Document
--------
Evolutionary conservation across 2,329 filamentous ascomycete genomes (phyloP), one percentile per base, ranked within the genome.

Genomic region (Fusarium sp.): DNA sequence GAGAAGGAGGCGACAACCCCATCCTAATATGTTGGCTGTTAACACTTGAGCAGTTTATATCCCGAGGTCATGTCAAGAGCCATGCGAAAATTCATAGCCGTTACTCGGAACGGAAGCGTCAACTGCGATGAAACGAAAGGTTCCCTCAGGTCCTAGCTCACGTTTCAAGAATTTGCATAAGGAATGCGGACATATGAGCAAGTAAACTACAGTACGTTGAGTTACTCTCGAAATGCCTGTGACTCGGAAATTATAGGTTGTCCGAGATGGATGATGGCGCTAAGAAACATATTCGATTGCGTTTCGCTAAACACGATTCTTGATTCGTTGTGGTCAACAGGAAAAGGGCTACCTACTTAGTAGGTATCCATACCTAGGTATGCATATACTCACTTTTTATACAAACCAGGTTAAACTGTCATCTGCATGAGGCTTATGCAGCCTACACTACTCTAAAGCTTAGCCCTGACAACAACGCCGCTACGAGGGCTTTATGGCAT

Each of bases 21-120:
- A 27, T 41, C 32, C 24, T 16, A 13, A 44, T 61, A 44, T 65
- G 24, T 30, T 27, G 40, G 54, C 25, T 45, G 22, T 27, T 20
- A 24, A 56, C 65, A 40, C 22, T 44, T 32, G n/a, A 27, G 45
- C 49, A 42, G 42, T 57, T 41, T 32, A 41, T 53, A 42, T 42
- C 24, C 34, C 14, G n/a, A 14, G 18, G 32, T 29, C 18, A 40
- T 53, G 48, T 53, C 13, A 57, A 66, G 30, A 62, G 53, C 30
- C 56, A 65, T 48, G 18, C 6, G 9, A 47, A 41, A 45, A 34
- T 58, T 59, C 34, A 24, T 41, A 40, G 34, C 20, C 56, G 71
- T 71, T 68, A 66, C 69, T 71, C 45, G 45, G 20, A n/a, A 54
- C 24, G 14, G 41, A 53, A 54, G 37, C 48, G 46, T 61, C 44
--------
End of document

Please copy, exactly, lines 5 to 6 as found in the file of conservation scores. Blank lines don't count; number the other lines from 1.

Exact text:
- G 24, T 30, T 27, G 40, G 54, C 25, T 45, G 22, T 27, T 20
- A 24, A 56, C 65, A 40, C 22, T 44, T 32, G n/a, A 27, G 45